Strategies for executive functioning deficits

Nov 25 • Newsroom • 2448 Views • Comments Off on Strategies for executive functioning deficits

By Kristina Marie Smelley

Imagine how frustrating your day would be if you were unable to plan ahead, predict what would happen next, organize your thoughts, or keep track of time? What if it was a daily struggle to remember homework, solve problems, get to class on time, or simply find your pencil? Is it just laziness or rebellion, as many would assume?

For many students with autism, the real problem is a deficit in executive functioning skills.

Executive function processes, located in prefrontal cortex of the brain, play a large part in directing our behavior choices. They help us plan, organize, keep track of time, remember details, make decisions, organize our thoughts and control our emotions and impulsivity. From getting dressed to choosing what to play on the playground, kids rely on executive function to get them through the day.

“At around 9 to 11 years old, children are expected to be more independent,” says Mikki Kistler, occupational therapist at Groundplay Therapy Works in Portland. “It’s important for parents and teachers to realize that because of the executive function deficit, many children with autism need supports because they just don’t have these abilities yet. We need to work together to come up with strategies and modifications that can help keep them organized and emotionally regulated.”

Executive function skills come from a region of the brain that is more sensitive to stress than any other. Even mild stress can flood the prefrontal cortex with the neurotransmitter dopamine, causing executive functioning to shut down. Sensory processing problems, commonly seen in those with autism spectrum disorder, can often result in so much stress that children will act out impulsively or become overridden with anxiety. This is where teaching self-awareness can help.

“Children with autism don’t understand they have a deficit in this area,” Kistler adds. “We need to teach them to become aware of their own body and to recognize when they are having a problem. Only then can they learn how to deal with it appropriately before panicking or feeling discouraged because they aren’t coping well.”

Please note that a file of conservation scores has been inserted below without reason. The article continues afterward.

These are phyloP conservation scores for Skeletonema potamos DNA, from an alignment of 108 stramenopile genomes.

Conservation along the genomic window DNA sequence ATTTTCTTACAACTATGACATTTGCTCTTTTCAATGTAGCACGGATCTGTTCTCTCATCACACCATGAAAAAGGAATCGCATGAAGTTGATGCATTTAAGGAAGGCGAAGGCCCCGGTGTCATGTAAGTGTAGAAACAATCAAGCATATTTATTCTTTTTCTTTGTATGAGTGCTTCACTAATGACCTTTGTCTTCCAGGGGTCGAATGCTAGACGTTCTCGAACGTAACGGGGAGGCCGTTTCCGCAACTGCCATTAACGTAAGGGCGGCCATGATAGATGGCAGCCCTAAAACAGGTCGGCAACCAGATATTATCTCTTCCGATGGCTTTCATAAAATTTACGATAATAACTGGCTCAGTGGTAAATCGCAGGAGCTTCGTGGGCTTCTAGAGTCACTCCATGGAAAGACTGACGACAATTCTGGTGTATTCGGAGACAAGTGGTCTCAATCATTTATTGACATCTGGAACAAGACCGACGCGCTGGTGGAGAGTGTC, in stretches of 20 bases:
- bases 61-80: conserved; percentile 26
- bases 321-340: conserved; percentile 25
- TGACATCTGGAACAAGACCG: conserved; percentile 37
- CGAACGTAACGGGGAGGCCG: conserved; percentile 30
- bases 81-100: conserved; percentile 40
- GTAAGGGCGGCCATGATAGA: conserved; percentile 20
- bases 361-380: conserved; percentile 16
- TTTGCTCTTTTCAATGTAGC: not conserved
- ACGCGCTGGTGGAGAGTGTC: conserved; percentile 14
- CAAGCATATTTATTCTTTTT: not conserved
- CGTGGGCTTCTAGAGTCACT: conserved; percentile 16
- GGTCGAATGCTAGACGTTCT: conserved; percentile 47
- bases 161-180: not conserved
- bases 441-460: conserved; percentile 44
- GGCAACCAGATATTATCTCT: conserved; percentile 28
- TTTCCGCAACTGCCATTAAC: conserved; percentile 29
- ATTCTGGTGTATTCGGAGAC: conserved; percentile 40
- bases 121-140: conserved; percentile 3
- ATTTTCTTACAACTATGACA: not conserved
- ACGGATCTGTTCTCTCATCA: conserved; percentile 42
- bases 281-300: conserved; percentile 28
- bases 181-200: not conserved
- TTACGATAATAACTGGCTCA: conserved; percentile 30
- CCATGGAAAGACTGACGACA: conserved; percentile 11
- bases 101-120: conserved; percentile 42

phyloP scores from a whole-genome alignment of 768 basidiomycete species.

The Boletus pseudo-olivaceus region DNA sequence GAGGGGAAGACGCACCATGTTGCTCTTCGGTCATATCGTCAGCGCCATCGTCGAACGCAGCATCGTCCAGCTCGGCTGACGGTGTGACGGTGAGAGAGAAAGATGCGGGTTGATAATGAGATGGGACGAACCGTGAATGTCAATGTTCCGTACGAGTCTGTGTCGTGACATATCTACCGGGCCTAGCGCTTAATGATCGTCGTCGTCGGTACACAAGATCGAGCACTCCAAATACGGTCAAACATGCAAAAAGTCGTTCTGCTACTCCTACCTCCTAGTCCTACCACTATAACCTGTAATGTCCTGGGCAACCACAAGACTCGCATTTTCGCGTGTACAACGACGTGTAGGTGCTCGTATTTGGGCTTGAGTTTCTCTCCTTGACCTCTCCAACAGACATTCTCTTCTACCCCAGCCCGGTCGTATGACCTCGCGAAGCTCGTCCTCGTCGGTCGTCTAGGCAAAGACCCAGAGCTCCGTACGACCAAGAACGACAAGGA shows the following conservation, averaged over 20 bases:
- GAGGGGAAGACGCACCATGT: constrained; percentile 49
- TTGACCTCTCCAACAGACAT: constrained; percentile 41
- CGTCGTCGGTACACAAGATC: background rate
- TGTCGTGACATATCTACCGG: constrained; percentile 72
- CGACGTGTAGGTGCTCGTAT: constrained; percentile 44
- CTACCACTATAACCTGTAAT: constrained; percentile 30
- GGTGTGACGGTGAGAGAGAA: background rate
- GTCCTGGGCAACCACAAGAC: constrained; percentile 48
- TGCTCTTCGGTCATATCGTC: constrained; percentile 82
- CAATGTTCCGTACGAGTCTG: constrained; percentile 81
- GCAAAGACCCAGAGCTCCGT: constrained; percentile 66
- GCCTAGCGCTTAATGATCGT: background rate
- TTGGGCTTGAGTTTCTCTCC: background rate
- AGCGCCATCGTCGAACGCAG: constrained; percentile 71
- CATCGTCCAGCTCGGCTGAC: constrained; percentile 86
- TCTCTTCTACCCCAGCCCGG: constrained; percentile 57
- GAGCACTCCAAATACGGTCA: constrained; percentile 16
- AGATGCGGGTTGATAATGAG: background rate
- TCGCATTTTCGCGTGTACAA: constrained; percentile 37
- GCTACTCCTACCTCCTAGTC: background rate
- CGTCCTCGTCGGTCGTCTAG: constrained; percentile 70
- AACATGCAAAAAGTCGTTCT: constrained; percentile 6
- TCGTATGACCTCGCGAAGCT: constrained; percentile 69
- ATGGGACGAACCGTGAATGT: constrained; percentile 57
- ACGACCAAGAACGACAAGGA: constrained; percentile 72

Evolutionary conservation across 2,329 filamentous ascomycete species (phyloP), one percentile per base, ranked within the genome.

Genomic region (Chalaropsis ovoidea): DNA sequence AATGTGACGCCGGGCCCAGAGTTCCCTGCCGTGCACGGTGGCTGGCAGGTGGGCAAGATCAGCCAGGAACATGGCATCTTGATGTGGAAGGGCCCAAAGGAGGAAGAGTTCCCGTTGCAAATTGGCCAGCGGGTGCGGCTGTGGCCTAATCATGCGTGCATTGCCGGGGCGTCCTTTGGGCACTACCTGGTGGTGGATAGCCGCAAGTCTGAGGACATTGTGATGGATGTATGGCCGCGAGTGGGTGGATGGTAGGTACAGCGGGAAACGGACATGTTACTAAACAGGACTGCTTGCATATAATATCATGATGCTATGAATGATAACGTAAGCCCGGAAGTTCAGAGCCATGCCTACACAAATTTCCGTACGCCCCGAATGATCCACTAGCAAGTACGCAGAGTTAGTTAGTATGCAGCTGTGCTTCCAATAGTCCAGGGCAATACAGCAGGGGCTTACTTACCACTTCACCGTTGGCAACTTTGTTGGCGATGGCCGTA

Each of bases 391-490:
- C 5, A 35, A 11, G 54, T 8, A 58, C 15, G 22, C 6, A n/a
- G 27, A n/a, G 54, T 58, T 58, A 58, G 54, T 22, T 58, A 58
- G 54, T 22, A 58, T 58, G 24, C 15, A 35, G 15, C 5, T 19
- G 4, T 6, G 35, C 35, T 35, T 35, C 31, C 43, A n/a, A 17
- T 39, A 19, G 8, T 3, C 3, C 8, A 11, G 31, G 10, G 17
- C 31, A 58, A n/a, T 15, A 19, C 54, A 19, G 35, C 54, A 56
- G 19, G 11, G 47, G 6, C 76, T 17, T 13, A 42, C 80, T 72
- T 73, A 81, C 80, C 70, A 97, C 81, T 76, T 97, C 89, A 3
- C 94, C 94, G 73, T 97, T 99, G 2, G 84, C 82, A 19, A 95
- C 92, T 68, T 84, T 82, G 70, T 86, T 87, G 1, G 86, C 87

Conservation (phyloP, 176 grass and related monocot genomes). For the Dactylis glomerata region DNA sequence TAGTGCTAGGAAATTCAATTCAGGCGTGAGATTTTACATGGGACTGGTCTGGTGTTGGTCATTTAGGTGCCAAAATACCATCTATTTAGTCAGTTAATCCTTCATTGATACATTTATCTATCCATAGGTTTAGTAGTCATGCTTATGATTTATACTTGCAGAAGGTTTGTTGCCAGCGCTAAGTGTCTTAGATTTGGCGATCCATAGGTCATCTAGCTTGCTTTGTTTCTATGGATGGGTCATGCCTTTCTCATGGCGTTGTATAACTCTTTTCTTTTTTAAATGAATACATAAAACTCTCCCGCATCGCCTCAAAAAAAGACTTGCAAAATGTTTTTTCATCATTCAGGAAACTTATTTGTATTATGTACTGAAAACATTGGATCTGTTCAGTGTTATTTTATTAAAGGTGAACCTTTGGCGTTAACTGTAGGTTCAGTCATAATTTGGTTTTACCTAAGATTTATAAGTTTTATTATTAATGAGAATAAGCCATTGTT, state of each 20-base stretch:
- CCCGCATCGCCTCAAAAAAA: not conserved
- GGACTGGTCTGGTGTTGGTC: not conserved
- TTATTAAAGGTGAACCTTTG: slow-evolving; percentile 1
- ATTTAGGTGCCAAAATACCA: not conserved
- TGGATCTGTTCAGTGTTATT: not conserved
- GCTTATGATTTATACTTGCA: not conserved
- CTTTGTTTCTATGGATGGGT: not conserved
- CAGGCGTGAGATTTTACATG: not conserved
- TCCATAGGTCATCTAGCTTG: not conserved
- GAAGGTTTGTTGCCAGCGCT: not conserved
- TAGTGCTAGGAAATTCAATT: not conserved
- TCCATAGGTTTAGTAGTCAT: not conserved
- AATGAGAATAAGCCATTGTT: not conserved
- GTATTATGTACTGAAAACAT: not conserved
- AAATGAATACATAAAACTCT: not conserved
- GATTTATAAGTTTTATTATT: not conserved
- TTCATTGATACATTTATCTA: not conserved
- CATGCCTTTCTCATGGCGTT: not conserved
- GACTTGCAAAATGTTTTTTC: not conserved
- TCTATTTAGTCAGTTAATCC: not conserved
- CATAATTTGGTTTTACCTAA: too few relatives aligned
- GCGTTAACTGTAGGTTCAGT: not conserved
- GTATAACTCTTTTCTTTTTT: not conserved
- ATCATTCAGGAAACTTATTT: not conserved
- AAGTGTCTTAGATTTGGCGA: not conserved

There are many tools Kistler uses to help children become more self-aware. Programs like Zones of Regulation or How Does Your Engine Run help children recognize when their body is getting out of control and gives them tools to cope. For example, if a child is in the “blue zone,” it signifies that he or she is feeling sick, tired, sad, bored, hurt or exhausted.

On the other extreme, the red zone represents that the child is feeling angry, mean, terrified or aggressive. Coping mechanisms may be anything from deep breathing and stretching to taking a break to rest in a quiet place.

Executive function processes are located in the part of the brain that also is the last to mature, not fully developing in most individuals until age 25-30.

Amanda Swinford, mother to a 19-year-old boy with autism, still deals with her son’s executive function challenges.

“My son still needs lots of reminders, notes and scheduled check-ins,” she says. “Acknowledging successes and talking through how helpful strategies can be applied to other situations is important. Simplifying multi-step tasks, having daily ‘debriefings’ and reviewing upcoming events and tasks is crucial.”

Implementing daily visual daily schedules and planners for older students, timers, maps of the school, scheduled check-ins and social stories are all supports that can be implemented. Music and songs have also been proven as a great way to help kids remember important details.

“All of these strategies work sometimes for some things,” Swinford says. “Supports—along with time, maturity, communication and lots of patience—have been the biggest helps for us in overcoming executive function deficits.”

Kristina Marie Smelley is a Portland freelance writer with many years of experience in public relations and corporate communications. She co-leads a Portland area support group called “REST” for moms with children who experience special needs. She is married with two children, one with autism. She is also a local singer-songwriter currently working on a collection of life-skills songs for children with special needs.

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